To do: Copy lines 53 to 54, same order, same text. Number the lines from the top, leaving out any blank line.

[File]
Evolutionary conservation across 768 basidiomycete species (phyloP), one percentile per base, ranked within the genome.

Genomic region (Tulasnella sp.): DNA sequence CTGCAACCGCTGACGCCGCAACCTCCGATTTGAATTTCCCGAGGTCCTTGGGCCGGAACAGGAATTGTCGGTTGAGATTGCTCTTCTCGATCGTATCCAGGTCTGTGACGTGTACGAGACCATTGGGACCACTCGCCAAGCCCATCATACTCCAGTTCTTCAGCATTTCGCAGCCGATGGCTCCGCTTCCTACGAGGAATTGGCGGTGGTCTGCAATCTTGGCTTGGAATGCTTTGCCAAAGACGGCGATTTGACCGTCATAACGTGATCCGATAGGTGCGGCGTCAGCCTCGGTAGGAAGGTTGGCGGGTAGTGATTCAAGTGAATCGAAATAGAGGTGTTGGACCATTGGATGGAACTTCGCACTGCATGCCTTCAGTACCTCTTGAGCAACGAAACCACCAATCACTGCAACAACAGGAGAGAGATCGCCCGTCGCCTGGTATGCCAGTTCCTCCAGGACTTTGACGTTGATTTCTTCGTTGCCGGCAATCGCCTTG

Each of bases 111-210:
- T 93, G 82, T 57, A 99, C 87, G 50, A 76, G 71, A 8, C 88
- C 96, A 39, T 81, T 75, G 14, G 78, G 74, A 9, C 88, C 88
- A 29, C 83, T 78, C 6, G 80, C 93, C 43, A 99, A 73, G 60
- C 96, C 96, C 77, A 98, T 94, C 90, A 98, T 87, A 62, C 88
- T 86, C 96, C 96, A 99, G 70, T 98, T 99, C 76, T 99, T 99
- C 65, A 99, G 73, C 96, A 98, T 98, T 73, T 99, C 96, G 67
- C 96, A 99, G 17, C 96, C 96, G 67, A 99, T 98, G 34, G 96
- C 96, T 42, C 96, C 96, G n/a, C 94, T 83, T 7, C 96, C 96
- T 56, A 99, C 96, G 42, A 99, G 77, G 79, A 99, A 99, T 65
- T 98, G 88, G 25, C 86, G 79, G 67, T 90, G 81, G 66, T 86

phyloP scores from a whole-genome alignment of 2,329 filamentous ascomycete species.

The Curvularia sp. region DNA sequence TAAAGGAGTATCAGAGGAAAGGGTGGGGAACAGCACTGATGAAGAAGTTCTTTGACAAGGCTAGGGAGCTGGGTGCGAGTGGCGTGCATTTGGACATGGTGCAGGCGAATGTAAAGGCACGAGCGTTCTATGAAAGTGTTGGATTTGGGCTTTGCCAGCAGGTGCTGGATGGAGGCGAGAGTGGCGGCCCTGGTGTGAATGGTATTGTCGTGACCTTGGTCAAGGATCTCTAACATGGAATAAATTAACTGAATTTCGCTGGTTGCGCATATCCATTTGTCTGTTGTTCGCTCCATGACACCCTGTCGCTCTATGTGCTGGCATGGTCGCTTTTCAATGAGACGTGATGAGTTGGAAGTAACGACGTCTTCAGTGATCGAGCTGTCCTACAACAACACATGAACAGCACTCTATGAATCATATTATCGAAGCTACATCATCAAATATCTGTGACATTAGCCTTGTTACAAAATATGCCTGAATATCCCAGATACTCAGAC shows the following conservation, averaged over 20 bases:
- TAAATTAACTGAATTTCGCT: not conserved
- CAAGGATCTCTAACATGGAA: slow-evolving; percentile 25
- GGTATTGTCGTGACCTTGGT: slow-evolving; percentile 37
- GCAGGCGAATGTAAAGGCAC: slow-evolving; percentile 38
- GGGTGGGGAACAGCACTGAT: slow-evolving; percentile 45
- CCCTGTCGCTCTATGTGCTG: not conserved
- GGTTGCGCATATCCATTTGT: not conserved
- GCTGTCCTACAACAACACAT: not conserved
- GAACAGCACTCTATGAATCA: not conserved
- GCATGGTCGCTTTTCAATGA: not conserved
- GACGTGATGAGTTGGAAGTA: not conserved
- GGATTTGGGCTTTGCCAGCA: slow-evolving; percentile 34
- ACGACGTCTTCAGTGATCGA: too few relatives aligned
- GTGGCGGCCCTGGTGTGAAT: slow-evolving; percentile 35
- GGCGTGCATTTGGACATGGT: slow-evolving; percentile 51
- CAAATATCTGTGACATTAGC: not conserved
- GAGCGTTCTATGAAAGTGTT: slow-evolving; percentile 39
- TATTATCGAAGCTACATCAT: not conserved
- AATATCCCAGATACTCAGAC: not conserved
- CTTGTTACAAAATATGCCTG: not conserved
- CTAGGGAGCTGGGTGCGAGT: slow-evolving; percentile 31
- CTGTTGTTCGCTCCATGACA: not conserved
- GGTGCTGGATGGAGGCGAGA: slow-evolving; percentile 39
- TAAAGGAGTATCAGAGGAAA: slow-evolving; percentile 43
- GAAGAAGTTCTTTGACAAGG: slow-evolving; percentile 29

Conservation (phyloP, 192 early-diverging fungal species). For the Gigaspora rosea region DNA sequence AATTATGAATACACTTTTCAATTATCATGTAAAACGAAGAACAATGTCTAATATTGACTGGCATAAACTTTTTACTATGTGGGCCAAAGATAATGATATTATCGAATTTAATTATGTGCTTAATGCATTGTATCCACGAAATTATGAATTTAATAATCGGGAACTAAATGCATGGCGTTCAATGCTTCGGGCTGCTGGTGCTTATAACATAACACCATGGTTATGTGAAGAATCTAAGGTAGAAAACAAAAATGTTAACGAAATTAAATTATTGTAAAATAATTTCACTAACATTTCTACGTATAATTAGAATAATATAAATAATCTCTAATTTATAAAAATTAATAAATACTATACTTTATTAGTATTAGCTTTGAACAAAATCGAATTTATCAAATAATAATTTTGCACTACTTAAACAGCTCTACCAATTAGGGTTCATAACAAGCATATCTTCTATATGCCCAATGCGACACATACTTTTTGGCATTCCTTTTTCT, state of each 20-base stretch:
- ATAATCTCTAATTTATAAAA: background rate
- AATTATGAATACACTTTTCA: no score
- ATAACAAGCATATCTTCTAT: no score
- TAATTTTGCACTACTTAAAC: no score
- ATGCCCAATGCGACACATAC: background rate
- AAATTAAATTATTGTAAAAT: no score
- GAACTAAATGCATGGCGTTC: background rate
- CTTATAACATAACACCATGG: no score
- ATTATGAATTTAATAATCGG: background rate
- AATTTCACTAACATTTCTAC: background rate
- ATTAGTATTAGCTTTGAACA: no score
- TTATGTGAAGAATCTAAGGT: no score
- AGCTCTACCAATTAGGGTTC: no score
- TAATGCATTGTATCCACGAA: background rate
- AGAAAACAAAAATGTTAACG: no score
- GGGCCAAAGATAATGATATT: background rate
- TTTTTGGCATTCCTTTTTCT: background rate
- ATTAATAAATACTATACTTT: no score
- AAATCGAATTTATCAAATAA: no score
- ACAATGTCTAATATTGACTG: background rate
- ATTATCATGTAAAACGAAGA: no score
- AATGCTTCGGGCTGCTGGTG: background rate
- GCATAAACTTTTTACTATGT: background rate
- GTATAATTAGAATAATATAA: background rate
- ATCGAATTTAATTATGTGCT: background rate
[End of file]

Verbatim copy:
- TTATGTGAAGAATCTAAGGT: no score
- AGCTCTACCAATTAGGGTTC: no score